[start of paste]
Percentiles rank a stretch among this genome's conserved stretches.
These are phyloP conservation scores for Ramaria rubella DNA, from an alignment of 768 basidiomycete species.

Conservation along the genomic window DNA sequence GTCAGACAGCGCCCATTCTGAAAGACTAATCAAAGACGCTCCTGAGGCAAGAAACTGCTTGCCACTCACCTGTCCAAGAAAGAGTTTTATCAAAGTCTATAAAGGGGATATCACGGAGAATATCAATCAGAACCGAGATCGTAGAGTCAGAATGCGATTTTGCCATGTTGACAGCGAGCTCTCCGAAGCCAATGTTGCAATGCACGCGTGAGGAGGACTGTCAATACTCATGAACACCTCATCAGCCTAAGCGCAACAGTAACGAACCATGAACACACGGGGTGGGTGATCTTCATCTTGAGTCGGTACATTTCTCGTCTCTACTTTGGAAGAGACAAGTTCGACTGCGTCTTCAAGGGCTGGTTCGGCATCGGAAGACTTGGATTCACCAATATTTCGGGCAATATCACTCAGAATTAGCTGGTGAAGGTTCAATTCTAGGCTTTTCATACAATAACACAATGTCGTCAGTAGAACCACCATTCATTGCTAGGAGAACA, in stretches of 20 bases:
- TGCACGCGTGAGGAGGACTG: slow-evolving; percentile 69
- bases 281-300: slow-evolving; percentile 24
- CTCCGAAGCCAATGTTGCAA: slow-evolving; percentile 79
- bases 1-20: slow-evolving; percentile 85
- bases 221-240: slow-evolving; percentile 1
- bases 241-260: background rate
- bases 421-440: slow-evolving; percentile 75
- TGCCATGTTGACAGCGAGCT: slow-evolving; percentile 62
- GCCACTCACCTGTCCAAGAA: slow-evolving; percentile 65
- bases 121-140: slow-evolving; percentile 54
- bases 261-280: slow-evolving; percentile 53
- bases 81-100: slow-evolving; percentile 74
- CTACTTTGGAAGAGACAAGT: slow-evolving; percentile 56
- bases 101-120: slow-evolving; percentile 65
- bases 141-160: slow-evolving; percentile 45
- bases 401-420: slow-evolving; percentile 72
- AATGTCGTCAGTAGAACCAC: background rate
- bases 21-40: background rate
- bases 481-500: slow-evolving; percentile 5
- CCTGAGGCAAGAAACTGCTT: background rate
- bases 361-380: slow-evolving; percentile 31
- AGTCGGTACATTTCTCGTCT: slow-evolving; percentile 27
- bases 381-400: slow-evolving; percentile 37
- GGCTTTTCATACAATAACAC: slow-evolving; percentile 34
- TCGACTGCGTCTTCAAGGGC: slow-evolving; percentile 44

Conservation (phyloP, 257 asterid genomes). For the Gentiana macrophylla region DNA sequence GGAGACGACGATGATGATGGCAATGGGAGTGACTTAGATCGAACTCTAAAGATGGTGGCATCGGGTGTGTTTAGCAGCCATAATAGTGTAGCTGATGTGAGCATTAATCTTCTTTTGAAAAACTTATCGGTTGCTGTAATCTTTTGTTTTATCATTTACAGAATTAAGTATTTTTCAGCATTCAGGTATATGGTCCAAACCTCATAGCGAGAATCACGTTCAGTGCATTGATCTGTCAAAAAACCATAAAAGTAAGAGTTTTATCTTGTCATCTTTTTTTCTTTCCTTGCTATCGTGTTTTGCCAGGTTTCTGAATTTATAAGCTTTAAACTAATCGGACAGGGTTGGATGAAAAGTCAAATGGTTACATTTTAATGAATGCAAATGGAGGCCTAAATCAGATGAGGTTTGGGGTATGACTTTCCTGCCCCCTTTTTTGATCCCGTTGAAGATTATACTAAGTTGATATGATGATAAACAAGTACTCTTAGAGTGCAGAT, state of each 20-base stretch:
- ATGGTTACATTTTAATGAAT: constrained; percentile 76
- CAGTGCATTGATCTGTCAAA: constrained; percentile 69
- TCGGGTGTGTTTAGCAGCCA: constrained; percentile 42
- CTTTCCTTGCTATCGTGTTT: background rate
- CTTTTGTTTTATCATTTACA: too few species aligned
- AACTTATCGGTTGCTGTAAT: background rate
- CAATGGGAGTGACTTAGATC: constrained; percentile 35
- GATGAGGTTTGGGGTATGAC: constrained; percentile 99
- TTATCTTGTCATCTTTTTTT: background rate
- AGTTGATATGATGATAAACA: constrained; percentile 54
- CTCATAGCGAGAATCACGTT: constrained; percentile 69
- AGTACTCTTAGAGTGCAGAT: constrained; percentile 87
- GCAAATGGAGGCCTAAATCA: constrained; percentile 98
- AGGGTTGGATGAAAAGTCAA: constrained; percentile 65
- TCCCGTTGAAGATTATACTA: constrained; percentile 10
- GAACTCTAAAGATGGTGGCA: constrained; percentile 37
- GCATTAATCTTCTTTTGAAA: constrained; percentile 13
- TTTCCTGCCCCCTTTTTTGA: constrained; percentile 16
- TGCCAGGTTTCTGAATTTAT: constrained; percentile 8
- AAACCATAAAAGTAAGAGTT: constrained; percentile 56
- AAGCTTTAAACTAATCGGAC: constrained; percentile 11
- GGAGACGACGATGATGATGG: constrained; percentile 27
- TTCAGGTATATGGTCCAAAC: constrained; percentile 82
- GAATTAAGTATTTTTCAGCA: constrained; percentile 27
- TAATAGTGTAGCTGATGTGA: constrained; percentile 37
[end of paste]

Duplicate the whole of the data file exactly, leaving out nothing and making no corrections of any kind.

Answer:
Percentiles rank a stretch among this genome's conserved stretches.
These are phyloP conservation scores for Ramaria rubella DNA, from an alignment of 768 basidiomycete species.

Conservation along the genomic window DNA sequence GTCAGACAGCGCCCATTCTGAAAGACTAATCAAAGACGCTCCTGAGGCAAGAAACTGCTTGCCACTCACCTGTCCAAGAAAGAGTTTTATCAAAGTCTATAAAGGGGATATCACGGAGAATATCAATCAGAACCGAGATCGTAGAGTCAGAATGCGATTTTGCCATGTTGACAGCGAGCTCTCCGAAGCCAATGTTGCAATGCACGCGTGAGGAGGACTGTCAATACTCATGAACACCTCATCAGCCTAAGCGCAACAGTAACGAACCATGAACACACGGGGTGGGTGATCTTCATCTTGAGTCGGTACATTTCTCGTCTCTACTTTGGAAGAGACAAGTTCGACTGCGTCTTCAAGGGCTGGTTCGGCATCGGAAGACTTGGATTCACCAATATTTCGGGCAATATCACTCAGAATTAGCTGGTGAAGGTTCAATTCTAGGCTTTTCATACAATAACACAATGTCGTCAGTAGAACCACCATTCATTGCTAGGAGAACA, in stretches of 20 bases:
- TGCACGCGTGAGGAGGACTG: slow-evolving; percentile 69
- bases 281-300: slow-evolving; percentile 24
- CTCCGAAGCCAATGTTGCAA: slow-evolving; percentile 79
- bases 1-20: slow-evolving; percentile 85
- bases 221-240: slow-evolving; percentile 1
- bases 241-260: background rate
- bases 421-440: slow-evolving; percentile 75
- TGCCATGTTGACAGCGAGCT: slow-evolving; percentile 62
- GCCACTCACCTGTCCAAGAA: slow-evolving; percentile 65
- bases 121-140: slow-evolving; percentile 54
- bases 261-280: slow-evolving; percentile 53
- bases 81-100: slow-evolving; percentile 74
- CTACTTTGGAAGAGACAAGT: slow-evolving; percentile 56
- bases 101-120: slow-evolving; percentile 65
- bases 141-160: slow-evolving; percentile 45
- bases 401-420: slow-evolving; percentile 72
- AATGTCGTCAGTAGAACCAC: background rate
- bases 21-40: background rate
- bases 481-500: slow-evolving; percentile 5
- CCTGAGGCAAGAAACTGCTT: background rate
- bases 361-380: slow-evolving; percentile 31
- AGTCGGTACATTTCTCGTCT: slow-evolving; percentile 27
- bases 381-400: slow-evolving; percentile 37
- GGCTTTTCATACAATAACAC: slow-evolving; percentile 34
- TCGACTGCGTCTTCAAGGGC: slow-evolving; percentile 44

Conservation (phyloP, 257 asterid genomes). For the Gentiana macrophylla region DNA sequence GGAGACGACGATGATGATGGCAATGGGAGTGACTTAGATCGAACTCTAAAGATGGTGGCATCGGGTGTGTTTAGCAGCCATAATAGTGTAGCTGATGTGAGCATTAATCTTCTTTTGAAAAACTTATCGGTTGCTGTAATCTTTTGTTTTATCATTTACAGAATTAAGTATTTTTCAGCATTCAGGTATATGGTCCAAACCTCATAGCGAGAATCACGTTCAGTGCATTGATCTGTCAAAAAACCATAAAAGTAAGAGTTTTATCTTGTCATCTTTTTTTCTTTCCTTGCTATCGTGTTTTGCCAGGTTTCTGAATTTATAAGCTTTAAACTAATCGGACAGGGTTGGATGAAAAGTCAAATGGTTACATTTTAATGAATGCAAATGGAGGCCTAAATCAGATGAGGTTTGGGGTATGACTTTCCTGCCCCCTTTTTTGATCCCGTTGAAGATTATACTAAGTTGATATGATGATAAACAAGTACTCTTAGAGTGCAGAT, state of each 20-base stretch:
- ATGGTTACATTTTAATGAAT: constrained; percentile 76
- CAGTGCATTGATCTGTCAAA: constrained; percentile 69
- TCGGGTGTGTTTAGCAGCCA: constrained; percentile 42
- CTTTCCTTGCTATCGTGTTT: background rate
- CTTTTGTTTTATCATTTACA: too few species aligned
- AACTTATCGGTTGCTGTAAT: background rate
- CAATGGGAGTGACTTAGATC: constrained; percentile 35
- GATGAGGTTTGGGGTATGAC: constrained; percentile 99
- TTATCTTGTCATCTTTTTTT: background rate
- AGTTGATATGATGATAAACA: constrained; percentile 54
- CTCATAGCGAGAATCACGTT: constrained; percentile 69
- AGTACTCTTAGAGTGCAGAT: constrained; percentile 87
- GCAAATGGAGGCCTAAATCA: constrained; percentile 98
- AGGGTTGGATGAAAAGTCAA: constrained; percentile 65
- TCCCGTTGAAGATTATACTA: constrained; percentile 10
- GAACTCTAAAGATGGTGGCA: constrained; percentile 37
- GCATTAATCTTCTTTTGAAA: constrained; percentile 13
- TTTCCTGCCCCCTTTTTTGA: constrained; percentile 16
- TGCCAGGTTTCTGAATTTAT: constrained; percentile 8
- AAACCATAAAAGTAAGAGTT: constrained; percentile 56
- AAGCTTTAAACTAATCGGAC: constrained; percentile 11
- GGAGACGACGATGATGATGG: constrained; percentile 27
- TTCAGGTATATGGTCCAAAC: constrained; percentile 82
- GAATTAAGTATTTTTCAGCA: constrained; percentile 27
- TAATAGTGTAGCTGATGTGA: constrained; percentile 37